T Minus Two Type Two Diabetes and Other Passions

8Jul/1213

Locks and Keys

Sometimes I visualize humanity as all being at a huge party - not a get-drunk party, more like the socializing after a group dinner.

At this party, everyone is wearing lots and lots of chains with padlocks. Everyone also has keys - lots of keys.

The thing is this: most of the keys you have at this party don't fit any of the locks you're wearing. Some of them do, but most don't.

As you move around at the party, encountering people and making connections, you'll sometimes find that you have a key for those people, or they have a key for you. Sometimes the lock that's opened is a tiny one that you barely noticed at all, and sometimes an opened lock releases a great burden.

There's a lot more to this analogy in my own mind, but the point I wish to make is that we can never know who's going to help us or who we're going to be able to help. Sometimes locks are opened by loyal friends, sometimes by people we encounter on the bus. Someone can 'open a lock' for another through a kind word, through needed service, or through something they've written, and may other ways as well.

Although this idea is very important to me, I am far from perfect at living it. More than most people, I think, my struggles and fears much too often prevent me from being as interconnected as would suit my ideals. Still, the central idea of trying to bring people together for the matching of locks and keys is a sacred one.

That's part of why I love the DOC. The DOC isn't perfect - being made up of people, after all - and I know we don't come through for everyone, and that's sad. But all the blogs, all the tweets, all the forums, provide opportunities for people to find keys to their locks and to help other people as well. Even though there are those whose messages I don't particularly care for, but I'm still glad they're here, because if they're here they have the opportunity to help and be helped. My words aren't going to resonate with everyone, but many voices greatly increases the chances that a person can find words that DO resonate.

If you 'speak' in the community, please keep doing so. If you just listen, please keep doing so, and speak if and when you feel comfortable enough or compelled enough to do so.

 

 

 

 

Comments (13) Trackbacks (0)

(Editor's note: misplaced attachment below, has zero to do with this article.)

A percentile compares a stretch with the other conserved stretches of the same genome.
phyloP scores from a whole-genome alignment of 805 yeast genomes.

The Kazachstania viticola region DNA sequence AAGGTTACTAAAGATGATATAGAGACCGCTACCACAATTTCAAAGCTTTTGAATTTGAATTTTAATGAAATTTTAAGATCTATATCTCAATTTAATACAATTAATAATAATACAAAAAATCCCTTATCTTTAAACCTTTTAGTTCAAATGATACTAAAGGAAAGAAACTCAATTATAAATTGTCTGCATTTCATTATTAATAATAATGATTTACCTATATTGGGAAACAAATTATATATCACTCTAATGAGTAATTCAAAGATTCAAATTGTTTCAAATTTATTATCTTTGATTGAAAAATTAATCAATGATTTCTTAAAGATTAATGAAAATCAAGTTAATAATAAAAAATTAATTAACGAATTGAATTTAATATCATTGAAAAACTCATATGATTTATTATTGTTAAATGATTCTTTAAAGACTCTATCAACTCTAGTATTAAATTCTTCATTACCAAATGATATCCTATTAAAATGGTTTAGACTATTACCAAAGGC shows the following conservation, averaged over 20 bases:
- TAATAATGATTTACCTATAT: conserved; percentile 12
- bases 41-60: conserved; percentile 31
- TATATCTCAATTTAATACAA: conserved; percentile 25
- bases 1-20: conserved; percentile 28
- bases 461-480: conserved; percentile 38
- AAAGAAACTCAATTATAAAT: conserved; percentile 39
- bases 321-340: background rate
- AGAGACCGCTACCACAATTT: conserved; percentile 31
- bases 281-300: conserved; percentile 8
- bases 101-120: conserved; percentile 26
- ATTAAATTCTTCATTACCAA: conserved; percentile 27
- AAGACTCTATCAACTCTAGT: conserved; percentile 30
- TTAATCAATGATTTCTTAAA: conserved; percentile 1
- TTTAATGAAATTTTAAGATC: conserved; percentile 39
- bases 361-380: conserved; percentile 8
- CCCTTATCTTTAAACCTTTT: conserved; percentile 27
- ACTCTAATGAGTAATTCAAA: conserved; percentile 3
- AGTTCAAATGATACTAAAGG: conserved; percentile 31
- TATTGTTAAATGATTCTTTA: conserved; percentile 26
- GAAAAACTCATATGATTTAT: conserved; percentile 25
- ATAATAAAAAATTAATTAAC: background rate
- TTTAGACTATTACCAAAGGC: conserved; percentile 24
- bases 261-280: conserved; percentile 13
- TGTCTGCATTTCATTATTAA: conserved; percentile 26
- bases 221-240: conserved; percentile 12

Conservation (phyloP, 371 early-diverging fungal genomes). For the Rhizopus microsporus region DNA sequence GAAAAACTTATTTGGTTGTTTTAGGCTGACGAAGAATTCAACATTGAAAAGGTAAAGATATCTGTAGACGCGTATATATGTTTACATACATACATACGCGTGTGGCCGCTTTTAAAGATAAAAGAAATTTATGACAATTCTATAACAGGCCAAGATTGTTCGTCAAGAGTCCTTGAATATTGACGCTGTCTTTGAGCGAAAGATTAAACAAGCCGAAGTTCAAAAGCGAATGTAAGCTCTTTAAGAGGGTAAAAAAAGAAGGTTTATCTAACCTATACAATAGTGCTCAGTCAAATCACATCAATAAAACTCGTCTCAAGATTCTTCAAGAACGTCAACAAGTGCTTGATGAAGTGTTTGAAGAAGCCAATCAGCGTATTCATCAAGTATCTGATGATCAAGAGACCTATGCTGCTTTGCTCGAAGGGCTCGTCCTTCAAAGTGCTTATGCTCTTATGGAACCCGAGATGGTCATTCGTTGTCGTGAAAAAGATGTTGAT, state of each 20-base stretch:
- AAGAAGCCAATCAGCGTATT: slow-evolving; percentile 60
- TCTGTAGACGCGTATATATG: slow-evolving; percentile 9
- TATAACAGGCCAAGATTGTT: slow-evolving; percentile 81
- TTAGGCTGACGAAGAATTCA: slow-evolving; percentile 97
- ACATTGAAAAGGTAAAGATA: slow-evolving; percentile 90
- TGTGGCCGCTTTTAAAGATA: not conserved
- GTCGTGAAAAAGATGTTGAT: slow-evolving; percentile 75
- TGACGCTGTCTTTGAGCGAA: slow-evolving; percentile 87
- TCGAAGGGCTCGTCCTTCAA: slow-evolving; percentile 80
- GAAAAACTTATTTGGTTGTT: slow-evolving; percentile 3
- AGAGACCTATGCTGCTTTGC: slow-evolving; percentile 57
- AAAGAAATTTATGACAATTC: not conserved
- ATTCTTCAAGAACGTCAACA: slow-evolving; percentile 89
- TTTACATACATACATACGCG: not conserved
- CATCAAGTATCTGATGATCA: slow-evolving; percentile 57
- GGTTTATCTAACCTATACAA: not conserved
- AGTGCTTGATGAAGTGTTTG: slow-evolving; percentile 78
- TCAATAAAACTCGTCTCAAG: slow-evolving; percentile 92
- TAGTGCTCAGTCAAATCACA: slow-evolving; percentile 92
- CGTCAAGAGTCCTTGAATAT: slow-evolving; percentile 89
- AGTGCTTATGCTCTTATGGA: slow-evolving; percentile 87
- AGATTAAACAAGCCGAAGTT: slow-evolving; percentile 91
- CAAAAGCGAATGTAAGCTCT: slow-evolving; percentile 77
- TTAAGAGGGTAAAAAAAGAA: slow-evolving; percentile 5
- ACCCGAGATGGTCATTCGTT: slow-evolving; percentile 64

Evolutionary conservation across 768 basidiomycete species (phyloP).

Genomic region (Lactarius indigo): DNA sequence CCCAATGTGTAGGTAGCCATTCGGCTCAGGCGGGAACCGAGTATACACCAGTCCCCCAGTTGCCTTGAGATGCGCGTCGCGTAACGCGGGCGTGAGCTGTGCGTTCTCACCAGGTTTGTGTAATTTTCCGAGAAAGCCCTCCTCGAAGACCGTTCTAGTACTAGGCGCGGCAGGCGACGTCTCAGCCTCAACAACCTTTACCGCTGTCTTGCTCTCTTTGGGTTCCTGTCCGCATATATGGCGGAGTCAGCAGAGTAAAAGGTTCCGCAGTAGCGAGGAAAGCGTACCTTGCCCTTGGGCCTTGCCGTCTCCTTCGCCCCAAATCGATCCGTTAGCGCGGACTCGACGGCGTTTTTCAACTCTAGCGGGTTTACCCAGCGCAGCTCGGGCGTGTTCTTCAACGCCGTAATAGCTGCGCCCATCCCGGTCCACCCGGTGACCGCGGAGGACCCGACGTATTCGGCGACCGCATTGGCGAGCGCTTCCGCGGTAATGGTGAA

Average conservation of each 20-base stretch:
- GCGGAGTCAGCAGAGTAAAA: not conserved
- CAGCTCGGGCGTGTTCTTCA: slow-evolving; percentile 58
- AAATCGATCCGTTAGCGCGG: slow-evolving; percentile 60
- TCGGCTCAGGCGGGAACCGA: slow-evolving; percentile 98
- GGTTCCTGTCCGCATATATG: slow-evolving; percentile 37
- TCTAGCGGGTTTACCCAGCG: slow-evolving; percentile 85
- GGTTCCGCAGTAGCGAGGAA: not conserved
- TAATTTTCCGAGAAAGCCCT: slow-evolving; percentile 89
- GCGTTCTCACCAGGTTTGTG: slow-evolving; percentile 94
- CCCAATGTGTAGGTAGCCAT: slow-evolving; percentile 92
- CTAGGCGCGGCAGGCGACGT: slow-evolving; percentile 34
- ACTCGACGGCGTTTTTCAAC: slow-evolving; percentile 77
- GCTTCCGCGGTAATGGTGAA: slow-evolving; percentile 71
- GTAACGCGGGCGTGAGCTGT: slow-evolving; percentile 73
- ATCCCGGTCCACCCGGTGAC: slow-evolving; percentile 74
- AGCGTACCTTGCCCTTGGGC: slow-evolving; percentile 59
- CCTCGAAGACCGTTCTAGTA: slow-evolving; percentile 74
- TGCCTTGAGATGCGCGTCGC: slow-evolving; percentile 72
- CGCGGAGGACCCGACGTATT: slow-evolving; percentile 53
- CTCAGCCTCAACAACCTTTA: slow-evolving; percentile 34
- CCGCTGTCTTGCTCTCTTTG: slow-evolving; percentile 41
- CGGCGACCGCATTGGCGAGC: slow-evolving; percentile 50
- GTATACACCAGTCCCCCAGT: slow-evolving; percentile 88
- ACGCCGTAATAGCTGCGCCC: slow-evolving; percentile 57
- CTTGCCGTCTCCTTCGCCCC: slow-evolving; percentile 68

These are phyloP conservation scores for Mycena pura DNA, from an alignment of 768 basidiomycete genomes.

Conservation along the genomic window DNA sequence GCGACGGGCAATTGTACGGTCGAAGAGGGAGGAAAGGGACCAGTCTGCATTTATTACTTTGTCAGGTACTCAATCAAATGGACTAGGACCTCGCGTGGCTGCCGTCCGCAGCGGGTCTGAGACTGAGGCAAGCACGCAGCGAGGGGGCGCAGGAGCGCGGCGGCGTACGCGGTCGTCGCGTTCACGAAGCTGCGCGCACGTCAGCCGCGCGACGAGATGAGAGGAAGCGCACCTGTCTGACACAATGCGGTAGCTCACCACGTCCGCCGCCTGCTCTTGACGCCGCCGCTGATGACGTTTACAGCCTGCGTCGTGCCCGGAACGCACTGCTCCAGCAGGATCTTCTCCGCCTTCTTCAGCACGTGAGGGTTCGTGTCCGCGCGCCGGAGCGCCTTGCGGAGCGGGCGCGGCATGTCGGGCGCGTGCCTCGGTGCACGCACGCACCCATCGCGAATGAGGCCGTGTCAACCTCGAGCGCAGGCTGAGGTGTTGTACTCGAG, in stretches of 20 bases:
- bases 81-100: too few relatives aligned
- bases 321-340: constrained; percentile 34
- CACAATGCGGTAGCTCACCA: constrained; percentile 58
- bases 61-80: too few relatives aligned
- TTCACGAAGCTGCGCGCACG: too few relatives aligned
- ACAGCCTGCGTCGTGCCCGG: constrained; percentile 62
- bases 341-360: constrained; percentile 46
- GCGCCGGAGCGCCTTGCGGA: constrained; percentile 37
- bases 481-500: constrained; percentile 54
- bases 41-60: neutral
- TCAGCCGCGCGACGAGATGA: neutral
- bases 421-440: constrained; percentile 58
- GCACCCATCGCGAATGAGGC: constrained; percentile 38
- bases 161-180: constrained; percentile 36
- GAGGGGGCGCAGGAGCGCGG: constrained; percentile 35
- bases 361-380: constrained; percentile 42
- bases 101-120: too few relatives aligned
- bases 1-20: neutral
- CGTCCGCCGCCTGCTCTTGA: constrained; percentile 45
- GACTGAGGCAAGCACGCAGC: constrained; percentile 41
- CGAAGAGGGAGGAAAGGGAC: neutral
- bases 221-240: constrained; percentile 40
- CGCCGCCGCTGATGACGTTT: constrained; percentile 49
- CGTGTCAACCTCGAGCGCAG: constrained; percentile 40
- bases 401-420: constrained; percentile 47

1. Wow. What an incredible post, Bob! Thank you so much for writing and sharing this. I completely agree – we are such a diverse, complex group with so many different kinds of locks to go around. Sometimes we can even hope to find those who have the keys to unlock our self-imposed chains and shackles, and not find them… making us feel even more locked up. But when those connections pan out, it’s such an awesome thing. Thanks for being part of that, and as always for sharing your voice.

  2. A wonderful analogy Bob. I’m glad I found you at the party.

  3. VERY well said, my friend. You are such an awesome person. Thank you for being one of my keys. :)

  4. What they said… great post.

  5. Incredibly well done, Bob!

  6. I LOVE it! You have communicated both the diversity and the community that we who have diabetes experience. We are certainly all in it together, even if not all our keys fit everyone’s locks. Somewhere, somehow, though, we will find them! :-)

  7. I love your analogy, Bob. It is so true… We never know which locks we can open. We may not feel comfortable with everyone or be friends with everyone, but it is important that we see ourselves as a community and we help each other.

  8. Beautiful post and very wise words, my friend. Thank you for sharing, and for opening all of the locks you have opened.

  9. so beautiful. thank you. you’ve opened some locks with your words here. :)

  10. I agree with what everyone else has said here – and know that you have opened locks in my life! Thank you, Sir Bob!


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